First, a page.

With still little time and other things preoccupying me, I tend these days to rare game sessions and only smallish ones, which require only little immersion into the game rules and systems. E.g. Sid Meier´s Starships, for a few turns in between. And then I found Rebel Galaxy.
I just finished the main story line, which really is not the main attraction of the game. It rather is a nice little distracting game when you don´t have the time or the mindset to involve yourself with deeper, more complex games like Elite: Dangerous (ED) is.
It is a similar combat system to StarTrek Online, but also brings in some Homeworld and Eve Online feelings, by virtue of commanding a big ship and destroying small fighter vessels like annoying flies. It is watered down to a mere two dimensional maneuvering on a plane (just the NPC fighter and gunships are allowed to zip around above and below you) and spiced with the broadside-style ship combat which hails from Assassins Creed: Black Flag, which I never played. But it for sure is quite a difference to the classic cockpit style of ED. Add to this the ability to pause and to have a pure offline game experience, resulting a much more "family friendly" game than ED ever can be.
The little lively universe, with constantly changing market prices and faction presence, makes your actions do show up some consequence there. The ships all look gorgeous, just the right mix between practical and exotic. ED ships look bland, in comparison.
Also, Rebel Galaxy demonstrates how some sprinkled-in NPCs with dialogue can make a game world suddenly seem much more personal and alive. This is certainly something which Frontier should really start working on for ED, hopefully after Horizons. I also read some guy´s post about an idea to make NPCs as procedural as the environment, mentioning Shadow of Mordor´s Nemesis system, where NPCs would also level up and adapt, according to how successfully they managed to harass (read: kill) the player avatar. Yes, please!
In the end, though, I did not expect much depth from Rebel Galaxy and thus could not get disappointed. It is indeed very easy to construct yourself an overpowered ship, as any kind of scissor-stone-paper balance between weapon and defense systems is missing. Also, defense system strength is independent from ship size, so a small frigate with Mk 5 shields is almost as sturdy as a dreadnought with the same system (just the hull strength is supposedly different, but your shields should never get whittled down firsthand).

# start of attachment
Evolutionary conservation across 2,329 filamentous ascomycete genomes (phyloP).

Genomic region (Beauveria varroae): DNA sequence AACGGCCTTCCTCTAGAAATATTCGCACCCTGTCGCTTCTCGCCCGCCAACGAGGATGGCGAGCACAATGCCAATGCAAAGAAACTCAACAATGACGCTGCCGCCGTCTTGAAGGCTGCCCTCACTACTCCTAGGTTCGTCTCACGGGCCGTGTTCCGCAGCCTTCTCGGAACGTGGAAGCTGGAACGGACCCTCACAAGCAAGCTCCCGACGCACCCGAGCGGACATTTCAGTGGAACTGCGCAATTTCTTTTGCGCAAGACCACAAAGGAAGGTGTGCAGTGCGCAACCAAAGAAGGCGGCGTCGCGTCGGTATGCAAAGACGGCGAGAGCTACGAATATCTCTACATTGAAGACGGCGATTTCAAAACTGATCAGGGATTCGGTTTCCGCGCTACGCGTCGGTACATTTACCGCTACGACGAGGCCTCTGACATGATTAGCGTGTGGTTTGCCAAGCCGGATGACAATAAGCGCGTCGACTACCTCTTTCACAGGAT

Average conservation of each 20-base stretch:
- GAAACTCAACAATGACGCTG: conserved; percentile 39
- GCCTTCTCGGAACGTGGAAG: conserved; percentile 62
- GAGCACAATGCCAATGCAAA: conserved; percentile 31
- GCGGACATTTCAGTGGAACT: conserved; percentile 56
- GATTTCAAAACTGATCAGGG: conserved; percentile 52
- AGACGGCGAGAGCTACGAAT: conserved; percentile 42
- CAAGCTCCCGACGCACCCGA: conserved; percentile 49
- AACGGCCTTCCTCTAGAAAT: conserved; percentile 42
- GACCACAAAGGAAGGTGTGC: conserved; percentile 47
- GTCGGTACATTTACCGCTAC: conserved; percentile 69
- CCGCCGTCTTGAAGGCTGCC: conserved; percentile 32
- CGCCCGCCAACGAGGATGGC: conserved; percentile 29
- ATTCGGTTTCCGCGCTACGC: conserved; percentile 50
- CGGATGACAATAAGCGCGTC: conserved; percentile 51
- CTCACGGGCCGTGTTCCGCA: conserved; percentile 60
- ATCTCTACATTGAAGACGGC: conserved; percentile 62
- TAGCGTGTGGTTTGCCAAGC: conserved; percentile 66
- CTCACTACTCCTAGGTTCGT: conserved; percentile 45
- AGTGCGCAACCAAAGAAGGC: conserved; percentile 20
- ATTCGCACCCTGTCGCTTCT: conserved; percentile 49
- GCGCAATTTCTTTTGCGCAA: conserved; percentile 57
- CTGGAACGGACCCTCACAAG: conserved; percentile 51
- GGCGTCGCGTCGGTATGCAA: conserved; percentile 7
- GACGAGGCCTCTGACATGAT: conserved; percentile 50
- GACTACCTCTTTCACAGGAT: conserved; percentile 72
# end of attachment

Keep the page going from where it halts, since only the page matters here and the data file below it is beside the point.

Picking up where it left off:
My op-ship is a Barracuda, which has insane and totally unbalanced speed and maneuverability for its considerable medium size. Mining lasers are, opposed to in ED, actually the strongest turret weapons available (which probably makes sense, but not so in combination with a deadly instant targeting capability). Also, there is hardly a space craft which allows for more than four turrets aimed at the same target, so any bigger ship just has too little advantages compared to the increased vulnerability due to loss of speed and agility, it seems. As broadside weapon, I chose the tachyon cannon. A ramming deflector completes the setup. For combat, I fist lure the annoying fighters and gun ships a bit away from the big pots and let my turrets take care of them. Then I boost in, ram the big ships and make use of the tachyon cannon´s fastest firing cycle, by buttong mashing from close up so that I do not need to aim the broadsides at all. Add in the high-damage dumbfire missiles as secondary weapon, and, together with the turrents, this obliterates even the largest enemy vessel in a blink of the eye.
Really, it is a child´s play, since the NPC ships only do fire at a much slower pace than the cannons actually would allow for. This is why this game is more for your mood when you just want to quickly blow up something on a short relaxing evening or just want to relish in some mini game of trading, doing missions or some mining. For this, Rebel Galaxy is indeed perfect.